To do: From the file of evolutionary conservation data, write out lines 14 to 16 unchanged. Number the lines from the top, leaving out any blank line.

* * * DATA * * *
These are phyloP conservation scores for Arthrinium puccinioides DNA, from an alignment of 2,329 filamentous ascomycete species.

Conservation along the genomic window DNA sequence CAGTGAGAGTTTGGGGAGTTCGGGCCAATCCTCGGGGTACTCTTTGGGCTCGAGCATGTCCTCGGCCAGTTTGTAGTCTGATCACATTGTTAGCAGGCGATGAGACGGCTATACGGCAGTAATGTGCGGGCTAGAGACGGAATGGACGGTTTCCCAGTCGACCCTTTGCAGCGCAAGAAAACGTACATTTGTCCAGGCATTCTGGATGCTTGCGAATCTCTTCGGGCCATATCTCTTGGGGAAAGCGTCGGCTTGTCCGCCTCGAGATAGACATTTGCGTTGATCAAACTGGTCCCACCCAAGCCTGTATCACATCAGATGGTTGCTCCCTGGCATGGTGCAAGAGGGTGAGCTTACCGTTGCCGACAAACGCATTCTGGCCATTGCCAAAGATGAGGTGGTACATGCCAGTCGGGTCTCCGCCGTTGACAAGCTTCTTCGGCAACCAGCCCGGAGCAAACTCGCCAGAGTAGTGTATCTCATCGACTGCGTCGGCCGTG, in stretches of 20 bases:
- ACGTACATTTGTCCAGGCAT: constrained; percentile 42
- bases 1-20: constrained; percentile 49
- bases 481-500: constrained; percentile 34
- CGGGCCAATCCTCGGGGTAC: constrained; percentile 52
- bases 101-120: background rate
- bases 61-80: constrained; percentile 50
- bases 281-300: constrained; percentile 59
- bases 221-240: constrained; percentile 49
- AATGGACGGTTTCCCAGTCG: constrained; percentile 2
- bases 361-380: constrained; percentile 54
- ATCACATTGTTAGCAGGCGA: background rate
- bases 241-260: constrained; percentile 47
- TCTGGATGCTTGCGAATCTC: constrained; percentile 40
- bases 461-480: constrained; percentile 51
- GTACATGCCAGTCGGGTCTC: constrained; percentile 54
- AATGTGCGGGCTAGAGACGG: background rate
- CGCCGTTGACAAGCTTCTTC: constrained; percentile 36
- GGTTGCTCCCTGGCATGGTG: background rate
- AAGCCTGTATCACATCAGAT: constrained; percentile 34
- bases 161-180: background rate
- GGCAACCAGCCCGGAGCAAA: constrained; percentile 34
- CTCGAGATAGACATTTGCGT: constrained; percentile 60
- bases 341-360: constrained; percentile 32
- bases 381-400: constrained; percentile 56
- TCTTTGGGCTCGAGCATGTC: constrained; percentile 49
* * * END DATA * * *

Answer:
- bases 241-260: constrained; percentile 47
- TCTGGATGCTTGCGAATCTC: constrained; percentile 40
- bases 461-480: constrained; percentile 51